Legal Guidance for Connecticut Residents in Divorce Proceedings
Divorce is always a difficult experience, but it can be especially complicated when children are involved. A couple with minor children must address who will retain custody, how it may be shared, and what rights and responsibilities they will have with respect to their kids and to each other. If you are ending your marriage and have questions about these issues, consider consulting child custody attorney Walter A. Shalvoy, Jr., who has served countless clients in the Connecticut area.
Determining Child Custody in Connecticut
The standard applied by Connecticut courts is defined as “the best interests of the child.” Most parents have their own ideas about what is in the best interests of their kids, but divorcing couples do not always agree on what that is. Even when the spouses agree on what they want and formulate their own child custody proposal, a court retains the right to issue an order that diverges from the couple’s wishes.
A court will review a broad range of factors in reaching a determination about a child’s future. These may include:
- The age, needs, and temperament of the child, including special needs
- The ability of each parent to appreciate and meet the needs of the child
- The relationship of the child with each parent
- The schedules and demands of each parent’s job or other obligations
- The child’s wishes regarding custody
- Each parent’s wishes regarding custody
- The willingness of each parent to encourage the child’s relationship with the other parent
- Any history of abuse or domestic violence
- The stability of each parent’s residence
- Any other factors the court deems relevant
None of these factors is dispositive. However, a court may give extra weight to one or more of them, depending on the circumstances. For example, if a 15-year-old child has a firm preference, or if one parent’s job requires extensive travel or irregular hours, the court may determine that those factors weigh more heavily than others in reaching its decision.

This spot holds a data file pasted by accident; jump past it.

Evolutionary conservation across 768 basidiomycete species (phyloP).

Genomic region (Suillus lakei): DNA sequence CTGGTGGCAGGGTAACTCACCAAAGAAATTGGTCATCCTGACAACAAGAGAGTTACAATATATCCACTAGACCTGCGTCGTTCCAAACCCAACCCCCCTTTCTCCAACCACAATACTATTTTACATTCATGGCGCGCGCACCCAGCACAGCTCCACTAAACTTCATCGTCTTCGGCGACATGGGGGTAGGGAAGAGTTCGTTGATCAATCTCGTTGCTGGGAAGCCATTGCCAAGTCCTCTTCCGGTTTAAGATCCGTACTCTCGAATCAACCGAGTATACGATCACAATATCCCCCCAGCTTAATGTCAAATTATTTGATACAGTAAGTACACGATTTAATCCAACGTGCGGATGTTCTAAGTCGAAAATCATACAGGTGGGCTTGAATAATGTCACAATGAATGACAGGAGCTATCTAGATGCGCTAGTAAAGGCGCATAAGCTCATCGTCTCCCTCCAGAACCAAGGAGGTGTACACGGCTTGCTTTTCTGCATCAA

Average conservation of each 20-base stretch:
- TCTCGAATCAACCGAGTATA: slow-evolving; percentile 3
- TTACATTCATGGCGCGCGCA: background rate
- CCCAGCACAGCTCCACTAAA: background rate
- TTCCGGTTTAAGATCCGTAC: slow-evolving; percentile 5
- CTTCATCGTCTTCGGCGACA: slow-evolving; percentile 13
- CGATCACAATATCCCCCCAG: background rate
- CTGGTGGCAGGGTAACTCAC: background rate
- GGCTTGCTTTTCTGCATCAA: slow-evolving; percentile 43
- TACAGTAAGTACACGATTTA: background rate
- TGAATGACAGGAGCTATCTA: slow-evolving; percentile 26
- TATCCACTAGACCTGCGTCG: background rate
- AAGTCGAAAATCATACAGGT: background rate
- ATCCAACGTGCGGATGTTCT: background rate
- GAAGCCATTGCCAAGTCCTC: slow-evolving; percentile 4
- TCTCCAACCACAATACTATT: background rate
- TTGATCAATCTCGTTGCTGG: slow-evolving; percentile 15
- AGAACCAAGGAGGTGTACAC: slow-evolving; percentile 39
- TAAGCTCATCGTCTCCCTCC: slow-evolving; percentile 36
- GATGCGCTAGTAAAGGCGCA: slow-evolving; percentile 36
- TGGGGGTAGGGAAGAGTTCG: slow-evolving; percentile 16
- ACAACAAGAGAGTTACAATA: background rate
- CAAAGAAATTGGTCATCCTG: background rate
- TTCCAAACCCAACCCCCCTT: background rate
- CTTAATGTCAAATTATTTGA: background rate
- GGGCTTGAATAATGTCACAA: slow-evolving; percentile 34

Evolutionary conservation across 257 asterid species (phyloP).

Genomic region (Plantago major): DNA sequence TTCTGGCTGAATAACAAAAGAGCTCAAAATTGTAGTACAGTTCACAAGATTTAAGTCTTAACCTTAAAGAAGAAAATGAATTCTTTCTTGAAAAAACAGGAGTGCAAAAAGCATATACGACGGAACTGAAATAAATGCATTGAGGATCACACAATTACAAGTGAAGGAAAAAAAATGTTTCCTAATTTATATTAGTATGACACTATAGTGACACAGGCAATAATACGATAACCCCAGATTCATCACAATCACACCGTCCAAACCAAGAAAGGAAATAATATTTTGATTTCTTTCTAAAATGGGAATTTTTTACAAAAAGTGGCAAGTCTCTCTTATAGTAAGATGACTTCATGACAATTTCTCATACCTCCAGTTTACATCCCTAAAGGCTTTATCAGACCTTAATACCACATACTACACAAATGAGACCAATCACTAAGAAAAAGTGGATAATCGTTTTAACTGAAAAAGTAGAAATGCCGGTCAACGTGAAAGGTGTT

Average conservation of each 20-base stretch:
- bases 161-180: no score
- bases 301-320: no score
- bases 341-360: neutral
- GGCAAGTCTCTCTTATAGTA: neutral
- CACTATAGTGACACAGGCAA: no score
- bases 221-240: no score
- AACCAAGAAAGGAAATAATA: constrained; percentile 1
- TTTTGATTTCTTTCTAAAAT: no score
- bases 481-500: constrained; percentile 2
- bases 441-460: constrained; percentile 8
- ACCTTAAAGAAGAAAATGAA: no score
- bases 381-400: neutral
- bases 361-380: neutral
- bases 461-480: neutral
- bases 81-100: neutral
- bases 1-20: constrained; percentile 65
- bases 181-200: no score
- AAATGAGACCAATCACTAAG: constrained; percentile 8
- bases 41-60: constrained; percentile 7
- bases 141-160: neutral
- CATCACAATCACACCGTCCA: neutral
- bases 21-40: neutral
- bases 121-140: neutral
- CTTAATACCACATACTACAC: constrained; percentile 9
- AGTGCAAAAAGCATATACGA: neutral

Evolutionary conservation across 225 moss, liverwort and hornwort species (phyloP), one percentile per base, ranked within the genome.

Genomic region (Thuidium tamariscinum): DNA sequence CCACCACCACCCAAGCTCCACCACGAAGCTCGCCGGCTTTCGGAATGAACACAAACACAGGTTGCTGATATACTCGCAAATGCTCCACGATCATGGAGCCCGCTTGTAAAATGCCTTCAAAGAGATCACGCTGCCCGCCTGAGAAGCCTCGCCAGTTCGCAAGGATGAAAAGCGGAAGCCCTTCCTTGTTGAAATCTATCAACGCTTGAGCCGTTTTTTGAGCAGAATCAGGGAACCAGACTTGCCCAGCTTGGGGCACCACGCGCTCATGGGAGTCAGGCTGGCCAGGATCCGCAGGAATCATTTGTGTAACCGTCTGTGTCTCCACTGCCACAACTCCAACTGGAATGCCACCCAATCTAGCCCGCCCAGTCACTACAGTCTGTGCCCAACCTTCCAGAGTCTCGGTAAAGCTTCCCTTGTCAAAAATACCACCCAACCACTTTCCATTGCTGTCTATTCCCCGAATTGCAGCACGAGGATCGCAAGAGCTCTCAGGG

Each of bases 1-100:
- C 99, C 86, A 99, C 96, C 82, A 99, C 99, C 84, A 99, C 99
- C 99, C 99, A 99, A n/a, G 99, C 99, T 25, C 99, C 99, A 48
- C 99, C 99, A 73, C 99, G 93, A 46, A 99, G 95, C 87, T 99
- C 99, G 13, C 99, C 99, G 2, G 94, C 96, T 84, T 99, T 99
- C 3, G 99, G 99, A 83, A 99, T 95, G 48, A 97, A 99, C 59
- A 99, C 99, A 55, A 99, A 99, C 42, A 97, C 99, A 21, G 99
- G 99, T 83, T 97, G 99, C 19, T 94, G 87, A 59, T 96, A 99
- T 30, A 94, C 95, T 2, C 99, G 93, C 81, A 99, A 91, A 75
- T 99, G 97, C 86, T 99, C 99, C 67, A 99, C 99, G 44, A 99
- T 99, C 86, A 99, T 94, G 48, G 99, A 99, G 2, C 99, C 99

Physical and Legal Custody
Understanding the distinction between physical custody and legal custody is critical. For example, it is possible for a court to award sole physical custody to one parent but require joint legal custody. Parents must respect the court’s orders in regard to both types of custody, and failure to comply can result in legal consequences for that parent.
Physical custody refers to where the child lives. In most cases, the court will favor joint physical custody unless there are factors that strongly weigh in favor of giving one parent sole physical custody. Joint physical custody does not necessarily mean that the parents have equal time with the child, but rather that the child spends a significant amount of time with each parent.
Legal custody means the right to make decisions regarding the child, including choices about education, medical treatment, and religious instruction. Again, Connecticut courts prefer joint legal custody, unless there are strong reasons for awarding only one parent legal custody.
Discuss Your Family Law Matter With a Qualified Attorney
Since so many factors may be involved, the outcome of child custody proceedings is never a foregone conclusion. It is often wise to enlist an experienced lawyer to advise you, whether you need help developing a custody agreement, mediating an agreement, or pursuing litigation. If you need guidance on a Connecticut child custody matter, contact divorce lawyerWalter A. Shalvoy, Jr. to set up a consultation at 203-426-4409, or use the contact form on our website.
Ratings and Reviews
Possession with intent to sell
I was charged with possession with intent to sell on school grounds, and was facing a felony charge that carried with it a mandatory minimum one year in jail. Through his persistence and skillful negotiating skill, he was able to have the felony charge vacated, and I merely received a suspended sentence on a misdemeanor…
– A client